Some fat is healthy and necessary, yet other fat is unhealthy and unnecessary. There are four types of fat to be aware of:

1. Saturated fats – these are solid at room temperature and are predominantly found in animal-derived foods, as well as coconut and palm oil. Our bodies can synthesize saturated fat, so there is no nutritional requirement for it. Diets high in saturated fat are associated with elevated blood cholesterol levels and an increased risk of heart disease, stroke, obesity, type 2 diabetes, and certain types of cancer, including prostate cancer.

2. Trans/hydrogenated fats – these fats are particularly harmful, as they raise the risk of heart disease and stroke by increasing levels of harmful cholesterol. They have twice the impact on blood cholesterol compared to saturated fats. Smaller amounts of trans fats are naturally present in dairy products, lamb, and beef fat, while larger amounts can be found in many processed foods. These fats are created through a hydrogenation process, converting liquid vegetable oils into solid fats, resulting in what is essentially hydrogenated vegetable oil or fat, commonly known as trans fats.

3. Monounsaturated fats – offer a range of benefits and are present in many plant-based sources and vegetable oils. Oleic acid, an omega-9 fat, is one of the most common monounsaturated fats and is a major component of oils like olive, macadamia, avocado, and sunflower oil.

4. Polyunsaturated fats – these are the essential omega-3 and omega-6 fats. Plants contain plenty – particularly in nuts, seeds, and legumes. Omega-6 fats are easily obtained from plant-based foods, shifting the focus to omega-3 fats. Notable sources of omega-3s include flaxseed, hempseed, chia seeds, and walnuts, along with oils derived from them (best used cold to preserve their nutritional value). Cold-pressed rapeseed oil is an excellent choice for cooking due to its high omega-3 content, as is olive oil.

Plant-based omega-3s primarily come in the form of ALA (alpha-linolenic acid), which our bodies convert into EPA (eicosapentaenoic acid) and DHA (docosahexaenoic acid). While fish oils contain pre-formed EPA and DHA, they are often contaminated with heavy metals (such as mercury, cadmium, and lead) and pesticide residues, making fish oil consumption less advisable. Pregnant women and young children are cautioned against consuming fish for this reason. For those who prefer supplements, algal omega-3s are an excellent choice. Marine algae produce EPA and DHA, similar to fish, and supplements derived from these algae provide a healthy alternative.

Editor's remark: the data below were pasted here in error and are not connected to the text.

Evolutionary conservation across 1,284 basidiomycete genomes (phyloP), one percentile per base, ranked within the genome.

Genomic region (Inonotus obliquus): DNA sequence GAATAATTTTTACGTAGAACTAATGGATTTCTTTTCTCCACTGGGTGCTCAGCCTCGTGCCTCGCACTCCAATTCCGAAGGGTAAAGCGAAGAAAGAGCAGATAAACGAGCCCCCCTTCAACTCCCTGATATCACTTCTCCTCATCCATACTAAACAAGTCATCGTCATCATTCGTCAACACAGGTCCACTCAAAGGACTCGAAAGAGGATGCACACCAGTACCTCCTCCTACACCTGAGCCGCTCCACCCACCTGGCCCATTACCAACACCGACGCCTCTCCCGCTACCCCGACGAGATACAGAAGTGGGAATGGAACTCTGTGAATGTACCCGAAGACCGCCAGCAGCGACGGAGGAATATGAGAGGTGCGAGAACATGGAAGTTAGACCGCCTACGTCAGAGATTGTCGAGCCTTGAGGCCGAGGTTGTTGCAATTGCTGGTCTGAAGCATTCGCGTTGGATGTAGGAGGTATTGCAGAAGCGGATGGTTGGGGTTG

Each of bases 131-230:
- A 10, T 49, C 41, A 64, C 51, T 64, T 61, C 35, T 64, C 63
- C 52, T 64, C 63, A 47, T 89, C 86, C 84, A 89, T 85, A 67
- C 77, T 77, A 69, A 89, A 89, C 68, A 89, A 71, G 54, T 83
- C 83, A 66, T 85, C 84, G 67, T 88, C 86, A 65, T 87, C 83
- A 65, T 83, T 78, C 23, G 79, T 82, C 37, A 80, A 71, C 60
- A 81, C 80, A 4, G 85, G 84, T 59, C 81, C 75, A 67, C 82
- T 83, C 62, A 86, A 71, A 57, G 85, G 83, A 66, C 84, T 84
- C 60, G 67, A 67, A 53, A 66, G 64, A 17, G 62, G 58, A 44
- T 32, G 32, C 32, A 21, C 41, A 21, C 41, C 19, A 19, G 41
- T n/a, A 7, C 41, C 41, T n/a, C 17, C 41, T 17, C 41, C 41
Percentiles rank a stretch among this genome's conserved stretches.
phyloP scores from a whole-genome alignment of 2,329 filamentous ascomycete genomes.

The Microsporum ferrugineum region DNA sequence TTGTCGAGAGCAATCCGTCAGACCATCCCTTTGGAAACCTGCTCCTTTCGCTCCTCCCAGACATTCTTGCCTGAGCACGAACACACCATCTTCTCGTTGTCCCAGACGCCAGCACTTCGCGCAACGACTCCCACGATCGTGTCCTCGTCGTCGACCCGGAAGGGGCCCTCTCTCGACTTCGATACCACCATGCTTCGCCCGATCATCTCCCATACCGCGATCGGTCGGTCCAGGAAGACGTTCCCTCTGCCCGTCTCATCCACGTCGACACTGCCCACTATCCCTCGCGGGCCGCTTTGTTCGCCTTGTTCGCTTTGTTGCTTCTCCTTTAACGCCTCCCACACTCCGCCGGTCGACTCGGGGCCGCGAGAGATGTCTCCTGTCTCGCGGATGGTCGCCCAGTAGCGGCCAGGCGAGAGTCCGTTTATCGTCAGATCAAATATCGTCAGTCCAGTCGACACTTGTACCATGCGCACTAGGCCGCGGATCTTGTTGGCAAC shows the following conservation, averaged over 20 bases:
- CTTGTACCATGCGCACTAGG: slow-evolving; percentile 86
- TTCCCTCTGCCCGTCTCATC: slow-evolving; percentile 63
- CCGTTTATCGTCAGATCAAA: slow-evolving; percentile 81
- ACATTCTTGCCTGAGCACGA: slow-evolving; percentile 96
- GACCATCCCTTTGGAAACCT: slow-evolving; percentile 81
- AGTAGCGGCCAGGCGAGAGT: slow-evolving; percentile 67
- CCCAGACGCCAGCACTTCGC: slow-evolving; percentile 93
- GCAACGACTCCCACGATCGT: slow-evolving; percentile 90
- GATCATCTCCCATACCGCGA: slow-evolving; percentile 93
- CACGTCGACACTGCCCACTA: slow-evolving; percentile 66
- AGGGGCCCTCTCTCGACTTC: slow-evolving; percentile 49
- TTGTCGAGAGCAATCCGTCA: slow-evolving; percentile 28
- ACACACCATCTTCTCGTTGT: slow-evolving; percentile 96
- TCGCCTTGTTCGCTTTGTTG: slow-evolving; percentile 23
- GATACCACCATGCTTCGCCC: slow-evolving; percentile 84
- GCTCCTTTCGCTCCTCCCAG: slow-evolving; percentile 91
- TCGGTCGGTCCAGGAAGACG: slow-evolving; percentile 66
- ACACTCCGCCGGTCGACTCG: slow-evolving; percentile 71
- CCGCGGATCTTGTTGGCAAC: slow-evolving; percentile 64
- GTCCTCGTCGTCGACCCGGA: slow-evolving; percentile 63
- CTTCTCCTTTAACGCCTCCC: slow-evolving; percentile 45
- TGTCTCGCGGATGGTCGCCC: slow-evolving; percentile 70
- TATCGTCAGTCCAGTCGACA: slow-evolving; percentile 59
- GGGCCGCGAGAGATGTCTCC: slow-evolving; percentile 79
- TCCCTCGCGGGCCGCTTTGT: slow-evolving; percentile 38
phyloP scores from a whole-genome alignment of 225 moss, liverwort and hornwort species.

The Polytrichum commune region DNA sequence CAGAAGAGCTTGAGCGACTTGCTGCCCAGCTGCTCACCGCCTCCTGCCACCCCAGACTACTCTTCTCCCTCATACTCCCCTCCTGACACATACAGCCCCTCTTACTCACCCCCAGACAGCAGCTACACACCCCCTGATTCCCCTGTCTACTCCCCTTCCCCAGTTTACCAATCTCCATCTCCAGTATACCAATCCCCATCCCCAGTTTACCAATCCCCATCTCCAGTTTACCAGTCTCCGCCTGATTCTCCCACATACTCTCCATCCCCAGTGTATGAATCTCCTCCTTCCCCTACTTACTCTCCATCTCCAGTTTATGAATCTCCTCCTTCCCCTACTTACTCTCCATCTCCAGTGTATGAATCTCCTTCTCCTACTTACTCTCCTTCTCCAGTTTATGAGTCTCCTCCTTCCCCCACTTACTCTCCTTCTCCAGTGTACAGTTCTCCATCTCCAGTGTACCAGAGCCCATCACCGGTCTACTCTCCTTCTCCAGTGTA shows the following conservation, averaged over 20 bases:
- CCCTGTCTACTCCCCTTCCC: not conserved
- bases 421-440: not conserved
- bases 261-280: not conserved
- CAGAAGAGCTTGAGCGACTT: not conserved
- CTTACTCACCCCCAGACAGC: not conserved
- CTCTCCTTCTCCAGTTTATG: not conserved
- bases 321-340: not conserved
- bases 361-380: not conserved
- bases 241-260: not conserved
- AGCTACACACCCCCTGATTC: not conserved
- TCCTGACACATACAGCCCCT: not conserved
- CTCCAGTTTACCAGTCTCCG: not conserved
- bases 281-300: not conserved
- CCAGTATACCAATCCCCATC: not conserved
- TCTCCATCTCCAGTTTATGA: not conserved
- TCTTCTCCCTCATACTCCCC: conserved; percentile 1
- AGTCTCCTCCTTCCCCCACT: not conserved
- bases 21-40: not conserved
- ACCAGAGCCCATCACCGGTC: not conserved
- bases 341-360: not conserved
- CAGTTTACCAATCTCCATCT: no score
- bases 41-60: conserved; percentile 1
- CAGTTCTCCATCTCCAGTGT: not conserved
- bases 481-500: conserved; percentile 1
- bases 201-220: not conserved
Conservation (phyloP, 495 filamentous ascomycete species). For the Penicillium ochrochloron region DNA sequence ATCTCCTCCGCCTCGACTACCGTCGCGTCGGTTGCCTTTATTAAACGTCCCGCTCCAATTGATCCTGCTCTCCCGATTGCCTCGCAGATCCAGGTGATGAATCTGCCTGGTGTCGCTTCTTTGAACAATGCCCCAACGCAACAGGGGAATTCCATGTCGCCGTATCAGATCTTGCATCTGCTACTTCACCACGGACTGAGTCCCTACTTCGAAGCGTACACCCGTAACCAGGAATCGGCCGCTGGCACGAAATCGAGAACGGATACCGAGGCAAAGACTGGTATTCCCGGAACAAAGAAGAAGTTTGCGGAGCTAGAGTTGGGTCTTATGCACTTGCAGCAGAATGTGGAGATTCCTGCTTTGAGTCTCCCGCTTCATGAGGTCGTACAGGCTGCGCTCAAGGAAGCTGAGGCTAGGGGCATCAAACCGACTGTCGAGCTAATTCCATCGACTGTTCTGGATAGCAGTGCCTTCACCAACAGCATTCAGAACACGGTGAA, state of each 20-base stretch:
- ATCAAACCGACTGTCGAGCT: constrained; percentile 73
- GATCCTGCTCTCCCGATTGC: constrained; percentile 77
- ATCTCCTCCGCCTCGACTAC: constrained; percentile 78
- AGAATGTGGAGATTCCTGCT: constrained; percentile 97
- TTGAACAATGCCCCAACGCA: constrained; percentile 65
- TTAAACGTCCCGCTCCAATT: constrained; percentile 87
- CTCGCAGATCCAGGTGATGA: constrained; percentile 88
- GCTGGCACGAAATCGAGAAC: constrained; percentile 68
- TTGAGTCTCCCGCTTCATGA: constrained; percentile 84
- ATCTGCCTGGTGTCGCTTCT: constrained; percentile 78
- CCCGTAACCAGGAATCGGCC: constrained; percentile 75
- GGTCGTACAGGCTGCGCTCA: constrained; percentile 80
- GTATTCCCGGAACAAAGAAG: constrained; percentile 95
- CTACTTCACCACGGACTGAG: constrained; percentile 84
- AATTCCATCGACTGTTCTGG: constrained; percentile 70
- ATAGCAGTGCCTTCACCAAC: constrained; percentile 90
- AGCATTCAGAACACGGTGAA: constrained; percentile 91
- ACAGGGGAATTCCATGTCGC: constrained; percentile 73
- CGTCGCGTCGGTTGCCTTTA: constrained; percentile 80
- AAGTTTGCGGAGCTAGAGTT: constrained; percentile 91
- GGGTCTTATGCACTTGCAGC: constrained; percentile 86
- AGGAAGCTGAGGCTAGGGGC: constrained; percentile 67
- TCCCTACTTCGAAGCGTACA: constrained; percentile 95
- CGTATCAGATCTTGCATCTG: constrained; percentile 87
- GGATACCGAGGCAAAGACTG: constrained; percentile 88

Vitamins and Minerals

Vitamins and minerals, often referred to as micronutrients, are natural compounds essential for our well-being. These small but crucial amounts play vital roles in our metabolism, hormone production and regulation, the composition of our cells and tissues, and the control of muscle and nerve functions. Some vitamins and minerals also serve as antioxidants, safeguarding our bodies from harm caused by free radicals—unstable compounds that can damage our DNA, cells, and tissues. While free radicals are naturally produced in the body as by-products of metabolism, their levels can significantly rise due to factors such as alcohol consumption, smoking, environmental pollution, stress, and inadequate sleep.

Antioxidants act as the cavalry against free radicals, neutralizing their harmful effects. Plant-based foods are rich sources of numerous antioxidants, including vitamins like A (in the form of beta-carotene), C, and E, as well as minerals like selenium, lycopene, and polyphenols, among others. The most effective approach to ensure an adequate intake of antioxidants is to include a variety of brightly colored plant foods in your diet, such as fresh fruits and vegetables, black beans, red lentils, whole grains, nuts (with their skins on, like almonds, walnuts, and Brazil nuts), edamame, cinnamon, turmeric, and even mushrooms.

A diverse plant-based diet naturally provides most nutrients in sufficient quantities.

The two exceptions to watch out for are vitamins B12 and D. 

Vitamin B12 is produced by bacteria in the soil, and in the past, we obtained it from contaminated fruits and vegetables. However, due to modern sanitation practices and depleted soil, it is advisable to take a supplement. Contrary to a common misconception, meat is not inherently rich in vitamin B12; farm animals are actually given B12 supplements. Instead of relying on recycled B12 from animal flesh, it's more direct to take a supplement. People over the age of 50 are generally recommended to take a B12 supplement, regardless of their dietary choices.

Research indicates that some populations have a significant portion of individuals with insufficient B12 levels, and nearly half of the global population lacks vitamin D.

Vitamin D is synthesized in our skin when exposed to sunlight, primarily during the spring and summer months. However, during autumn and winter, people tend to cover up more, and the sun's intensity decreases. Official guidelines advise vitamin D supplementation from October to April, but some may need supplementation throughout the year. 

Eating a varied plant-based diet makes you thrive and boosts your health better than any other diet. If you want an additional nutritional boost you can always add some powerful natural aids, such as turmeric, ginger, ashwagandha, matcha green tea, moringa leaf powder, ginseng, maca or acai, all of which are strong antioxidants, anti-inflammatory and help you combat stress, but they are not a must.